THINGS TO DO AT GLACIER NATIONAL PARK
Glacier National Park is filled with unique outdoor experiences for all physical abilities including wheelchair-accessible trails. You can hike to stunning waterfalls, kayak clear blue waters, spot wildlife, go backcountry camping, catch a few fish, and go boating or canoeing.
700+ Miles of Trails to Hike
There are over 70 different trailheads at Glacier National Park, with hikes available for all physical abilities. Elevation gains range from very easy to quite strenuous, while hikes can be as short as two miles and as long as 15+ miles.
You can even hike all the way to Canada to the Waterton-Glacier International Peace Park, an area that allows hikers to cross international borders. Below are three different examples of moderate hikes that many visitors to the park enjoy.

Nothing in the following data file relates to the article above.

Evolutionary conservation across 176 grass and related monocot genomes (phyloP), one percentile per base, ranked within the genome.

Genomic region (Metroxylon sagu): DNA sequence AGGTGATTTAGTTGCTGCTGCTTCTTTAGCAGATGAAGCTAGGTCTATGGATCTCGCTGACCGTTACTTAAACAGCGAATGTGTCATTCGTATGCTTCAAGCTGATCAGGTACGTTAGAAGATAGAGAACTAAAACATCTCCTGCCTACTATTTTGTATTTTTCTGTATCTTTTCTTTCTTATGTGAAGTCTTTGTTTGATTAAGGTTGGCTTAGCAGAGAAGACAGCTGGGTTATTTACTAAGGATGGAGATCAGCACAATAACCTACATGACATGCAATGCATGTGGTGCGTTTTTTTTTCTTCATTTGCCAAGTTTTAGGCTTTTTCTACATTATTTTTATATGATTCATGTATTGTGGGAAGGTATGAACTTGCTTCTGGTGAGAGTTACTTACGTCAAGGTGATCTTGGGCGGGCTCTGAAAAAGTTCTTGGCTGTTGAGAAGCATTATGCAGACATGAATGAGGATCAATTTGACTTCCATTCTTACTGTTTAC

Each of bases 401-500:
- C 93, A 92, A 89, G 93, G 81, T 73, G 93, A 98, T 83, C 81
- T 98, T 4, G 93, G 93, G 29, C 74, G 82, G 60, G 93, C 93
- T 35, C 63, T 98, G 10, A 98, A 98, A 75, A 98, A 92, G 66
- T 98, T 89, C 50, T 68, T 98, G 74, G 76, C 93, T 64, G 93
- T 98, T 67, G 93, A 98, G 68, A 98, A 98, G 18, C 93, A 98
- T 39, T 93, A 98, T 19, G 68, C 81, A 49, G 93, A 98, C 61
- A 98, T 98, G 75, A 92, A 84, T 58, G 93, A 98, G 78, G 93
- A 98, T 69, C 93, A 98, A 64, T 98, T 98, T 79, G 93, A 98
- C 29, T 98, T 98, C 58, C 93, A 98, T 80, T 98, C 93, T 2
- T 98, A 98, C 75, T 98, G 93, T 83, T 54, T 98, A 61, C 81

Avalanche Lake Trail
Avalanche Lake trail is one of the most popular hikes at Glacier National Park. This moderate-level hike takes between 3-6 hours and is 5 miles roundtrip. You’ll hike through beautiful forests, past the Avalanche Creek gorge, and find a stunning mountain lake at the very end. You’re also likely to see wildlife such as squirrels, marmots, elk, hawks, and bears.
St. Mary Trail
The St. Mary trail is beautiful and unique. In 2015, there was a fire that burned more than 4,000 acres of the east side of the park, including St. Mary. Today, you can still find black charred trees in the area with vibrant green plant life all around.